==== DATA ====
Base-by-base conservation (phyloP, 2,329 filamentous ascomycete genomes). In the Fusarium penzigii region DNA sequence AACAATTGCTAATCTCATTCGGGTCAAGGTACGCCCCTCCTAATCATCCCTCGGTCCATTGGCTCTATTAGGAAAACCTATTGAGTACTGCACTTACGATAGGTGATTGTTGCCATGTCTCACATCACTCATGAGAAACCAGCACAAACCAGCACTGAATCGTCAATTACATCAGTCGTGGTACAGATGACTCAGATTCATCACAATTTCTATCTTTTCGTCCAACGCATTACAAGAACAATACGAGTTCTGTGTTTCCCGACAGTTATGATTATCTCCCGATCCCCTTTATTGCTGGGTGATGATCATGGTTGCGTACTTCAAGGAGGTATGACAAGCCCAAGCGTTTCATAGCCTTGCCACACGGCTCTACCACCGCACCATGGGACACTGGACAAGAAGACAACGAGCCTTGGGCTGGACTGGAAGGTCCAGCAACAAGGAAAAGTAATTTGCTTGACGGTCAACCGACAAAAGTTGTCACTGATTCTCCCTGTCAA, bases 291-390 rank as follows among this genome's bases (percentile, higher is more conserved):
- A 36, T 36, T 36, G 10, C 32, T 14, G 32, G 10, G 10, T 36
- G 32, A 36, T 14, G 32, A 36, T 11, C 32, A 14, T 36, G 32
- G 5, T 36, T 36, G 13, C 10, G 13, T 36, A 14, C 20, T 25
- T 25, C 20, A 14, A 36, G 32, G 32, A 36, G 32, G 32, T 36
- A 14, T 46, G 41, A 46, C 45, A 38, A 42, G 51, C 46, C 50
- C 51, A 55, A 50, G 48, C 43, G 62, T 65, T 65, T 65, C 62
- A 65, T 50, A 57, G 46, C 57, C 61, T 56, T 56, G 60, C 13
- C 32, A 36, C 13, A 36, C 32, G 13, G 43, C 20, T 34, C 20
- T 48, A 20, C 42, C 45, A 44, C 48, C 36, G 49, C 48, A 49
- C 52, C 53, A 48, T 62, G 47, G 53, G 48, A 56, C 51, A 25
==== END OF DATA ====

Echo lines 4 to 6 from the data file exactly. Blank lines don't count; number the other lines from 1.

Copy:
- G 5, T 36, T 36, G 13, C 10, G 13, T 36, A 14, C 20, T 25
- T 25, C 20, A 14, A 36, G 32, G 32, A 36, G 32, G 32, T 36
- A 14, T 46, G 41, A 46, C 45, A 38, A 42, G 51, C 46, C 50